As an association, with specific charitable purposes to support school libraries and librarians we sit in a quite difficult position.  We can advocate, advise, guide and support, plus train all those who work in school libraries and, by extension, schools.  We can forcefully advocate to government, to headteachers and senior managers, and other influential people and we can make sure all our efforts go towards supporting all our members in whatever their circumstances – but we are not in a position to intervene in individual cases.  An often frustrating situation to be in, but - keep an eye on our website – we are trying to make sure that whatever situation you find yourself in we will have some advice and help; hence our recent addition of the advice and guidance page on contractual changes and redundancy.  Don’t hesitate to contact us – we may not be able to help directly but we often know someone who can….

Tricia Adams

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National Curriculum Review announced today!

Today (20 January 2011) Michael Gove has announced the forthcoming review of the National Curriculum and the way in which this will take place. Do have a look at the DfE website for details:

This includes useful information about the members of the Expert Review Panel and their remit, the Advisory Panel members and the timetable for the review. We wonder if any of the advisory panel members lead schools that have excellent libraries?

The Department wants to hear from as many people as possible as part of the review. A Call for Evidence will be launched later today.

Do keep an eye on developments and it might be an idea to post some information for your teaching colleagues.

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Surviving the Comprehensive Spending Cuts

Are you facing unexpected changes to your contract or terms and conditions of employment?  Could you be facing a cut in your working hours or even the prospect of being made redundant? While the SLA is not able to act in the way a union can and we are not experts on HR procedures and employment law, we are here to help, advise and support our members as best we can. With that in mind, we have put together a useful list of places where you can get advice and information - find it in the Advice and Support section

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Getting the most out of Wikipedia

Abc Goudy GraphicGiven the extra attention surrounding Wikipedia in its 10th Anniversary, the SLA has now put online an advisory note entitled Getting the most out of Wikipedia.

It introduces the concerns of accuracy and reliability, coupled with issues about the reliance on it for school work by the ‘copy and paste generation’, and then offers guidance on using Wikipedia responsibly.

Available as a pdf download to SLA members only, it is an updated version of the article from the ict[at]sla section of The School Librarian (Vol. 57 No. 2, Summer 2009, p.84).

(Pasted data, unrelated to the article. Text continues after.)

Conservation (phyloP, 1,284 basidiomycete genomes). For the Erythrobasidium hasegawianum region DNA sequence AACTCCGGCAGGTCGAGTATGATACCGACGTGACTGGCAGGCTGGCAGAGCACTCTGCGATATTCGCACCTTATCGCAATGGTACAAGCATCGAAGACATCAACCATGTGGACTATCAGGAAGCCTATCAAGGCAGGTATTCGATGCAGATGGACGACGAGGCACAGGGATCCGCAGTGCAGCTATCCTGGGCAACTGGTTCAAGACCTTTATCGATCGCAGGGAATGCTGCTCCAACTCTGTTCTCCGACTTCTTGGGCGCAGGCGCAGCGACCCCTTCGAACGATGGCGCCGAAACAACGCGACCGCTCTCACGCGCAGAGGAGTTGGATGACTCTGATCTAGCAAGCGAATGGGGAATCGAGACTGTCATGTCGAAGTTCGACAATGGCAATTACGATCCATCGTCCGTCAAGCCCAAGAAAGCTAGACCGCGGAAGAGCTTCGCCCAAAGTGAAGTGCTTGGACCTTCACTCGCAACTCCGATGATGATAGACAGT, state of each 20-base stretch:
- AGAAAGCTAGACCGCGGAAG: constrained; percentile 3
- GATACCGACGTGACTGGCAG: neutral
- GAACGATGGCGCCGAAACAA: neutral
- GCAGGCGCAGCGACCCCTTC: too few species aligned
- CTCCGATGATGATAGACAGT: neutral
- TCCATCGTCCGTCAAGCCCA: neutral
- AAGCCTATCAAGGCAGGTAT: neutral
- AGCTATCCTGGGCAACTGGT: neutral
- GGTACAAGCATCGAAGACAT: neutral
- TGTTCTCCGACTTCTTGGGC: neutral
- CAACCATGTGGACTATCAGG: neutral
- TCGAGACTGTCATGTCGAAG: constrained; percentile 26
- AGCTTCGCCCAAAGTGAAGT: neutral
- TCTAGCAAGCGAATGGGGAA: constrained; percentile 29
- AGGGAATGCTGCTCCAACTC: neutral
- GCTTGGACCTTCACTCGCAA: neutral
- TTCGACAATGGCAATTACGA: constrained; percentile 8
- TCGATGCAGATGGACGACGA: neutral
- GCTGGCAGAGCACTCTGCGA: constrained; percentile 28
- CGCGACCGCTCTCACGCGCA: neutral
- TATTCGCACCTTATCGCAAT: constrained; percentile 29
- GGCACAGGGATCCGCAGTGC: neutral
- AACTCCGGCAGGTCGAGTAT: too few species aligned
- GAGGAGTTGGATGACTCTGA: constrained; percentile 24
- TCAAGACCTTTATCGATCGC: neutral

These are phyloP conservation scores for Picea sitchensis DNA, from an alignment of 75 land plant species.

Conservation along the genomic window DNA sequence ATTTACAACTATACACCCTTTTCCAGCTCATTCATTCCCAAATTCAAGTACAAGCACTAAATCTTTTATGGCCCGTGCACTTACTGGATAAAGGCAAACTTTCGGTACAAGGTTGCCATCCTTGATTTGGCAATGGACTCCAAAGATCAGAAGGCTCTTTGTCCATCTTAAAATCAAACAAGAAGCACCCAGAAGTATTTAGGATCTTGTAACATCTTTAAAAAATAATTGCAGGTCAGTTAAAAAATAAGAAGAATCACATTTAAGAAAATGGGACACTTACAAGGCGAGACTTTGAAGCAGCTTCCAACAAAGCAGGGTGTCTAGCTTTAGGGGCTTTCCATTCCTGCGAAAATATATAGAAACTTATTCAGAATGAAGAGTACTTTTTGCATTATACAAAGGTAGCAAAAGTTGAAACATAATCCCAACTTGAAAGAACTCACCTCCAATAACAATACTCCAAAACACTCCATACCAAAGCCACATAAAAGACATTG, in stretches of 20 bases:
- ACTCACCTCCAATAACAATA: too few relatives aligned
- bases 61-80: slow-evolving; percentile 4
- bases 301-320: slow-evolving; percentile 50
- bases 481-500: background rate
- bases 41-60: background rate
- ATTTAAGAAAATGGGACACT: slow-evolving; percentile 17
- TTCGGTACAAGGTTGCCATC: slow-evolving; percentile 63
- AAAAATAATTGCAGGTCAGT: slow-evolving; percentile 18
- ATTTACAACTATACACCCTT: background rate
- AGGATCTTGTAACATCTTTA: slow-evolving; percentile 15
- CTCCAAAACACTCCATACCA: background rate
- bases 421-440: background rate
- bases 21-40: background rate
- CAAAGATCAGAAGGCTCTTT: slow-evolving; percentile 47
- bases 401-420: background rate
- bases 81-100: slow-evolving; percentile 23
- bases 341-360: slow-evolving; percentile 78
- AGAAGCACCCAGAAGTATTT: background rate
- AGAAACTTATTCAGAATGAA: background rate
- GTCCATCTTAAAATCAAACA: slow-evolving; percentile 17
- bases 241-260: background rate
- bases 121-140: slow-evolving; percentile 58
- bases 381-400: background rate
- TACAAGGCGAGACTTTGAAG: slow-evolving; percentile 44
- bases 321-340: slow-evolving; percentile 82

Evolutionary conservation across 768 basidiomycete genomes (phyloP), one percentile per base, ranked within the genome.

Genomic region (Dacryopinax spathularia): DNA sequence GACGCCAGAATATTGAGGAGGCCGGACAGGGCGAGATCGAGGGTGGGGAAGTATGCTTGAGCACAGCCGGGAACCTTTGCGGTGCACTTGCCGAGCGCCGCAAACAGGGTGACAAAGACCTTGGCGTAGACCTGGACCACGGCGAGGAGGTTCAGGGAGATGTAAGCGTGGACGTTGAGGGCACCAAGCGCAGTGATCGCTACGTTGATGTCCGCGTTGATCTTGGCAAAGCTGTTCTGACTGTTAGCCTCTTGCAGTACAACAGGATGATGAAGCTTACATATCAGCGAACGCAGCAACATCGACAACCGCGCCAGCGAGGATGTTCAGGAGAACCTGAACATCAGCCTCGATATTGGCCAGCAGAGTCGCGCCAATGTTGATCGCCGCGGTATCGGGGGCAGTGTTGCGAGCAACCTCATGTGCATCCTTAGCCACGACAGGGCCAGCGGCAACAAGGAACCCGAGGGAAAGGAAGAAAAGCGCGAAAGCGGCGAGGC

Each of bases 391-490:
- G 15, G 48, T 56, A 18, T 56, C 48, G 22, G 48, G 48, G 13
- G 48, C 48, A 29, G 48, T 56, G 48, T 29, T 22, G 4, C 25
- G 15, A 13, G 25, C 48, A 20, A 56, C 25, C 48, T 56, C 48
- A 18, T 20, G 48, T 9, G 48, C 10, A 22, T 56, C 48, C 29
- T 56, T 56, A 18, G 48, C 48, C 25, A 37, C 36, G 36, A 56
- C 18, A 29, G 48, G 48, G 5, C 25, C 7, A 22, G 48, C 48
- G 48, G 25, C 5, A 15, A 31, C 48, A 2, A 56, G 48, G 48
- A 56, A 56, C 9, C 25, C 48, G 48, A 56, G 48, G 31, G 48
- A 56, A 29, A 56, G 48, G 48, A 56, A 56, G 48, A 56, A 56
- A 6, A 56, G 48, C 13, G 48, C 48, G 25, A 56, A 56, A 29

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Happy Birthday Wikipedia!

Many congratulations to Jimmy Wales (founder of Wikipedia) as Wikipedia reaches its 10th birthday at the end of last week. With 17 million articles (or 9.25 million - depending on which source you read!); 3.5 of them in English and around 400 million users it has clearly been a phenomenal success and an important 'first port of call' reference tool for school libraries and pupil researchers.

In case you haven't noticed, we have our own entry - http://en.wikipedia.org/wiki/School_Library_Association. Do check the entries for our patrons, Michael Morpurgo and Aidan Chambers, as well. School libraries themselves feature as do important areas of our work such as information literacy and plagiarism. We all know the skill isn't in finding information, it's in the using of it in a responsible manner - a prime reason for the importance of school librarians!

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Information Book Award launched!!

The School Library Association is launching the Information Book Award for non-fiction, sponsored by Hachette Children's Books. The annual award is designed to support school libraries and to reinforce the importance of non-fiction.

Publishers will be called for submissions in early February and the shortlist will be announced in July/August. The winners will be announced at an awards ceremony in London in November.

The award will be split into three categories: under 7s, 7-12 and 12-16 years, and will be judged by librarians, SLA Board members and a member of Peters Bookselling Services. Each section will have a winner and there will also be an overall winner.

Peters Bookselling Services will supply packs of the shortlisted titles to schools, with children invited to vote for their favourite book in September and October 2011.

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Global Online Science Fair

There is an online global science fair, which is being sponsored by Google, in partnership with CERN, LEGO, National Geographic and Scientific American. 

The competition is open to children around the world ages 13-18  - there are some wonderful prizes.  Submissions have to be sent in before April 4, 2011. For more information, visit the official web site here .  This may be a useful resource to talk to your Science department.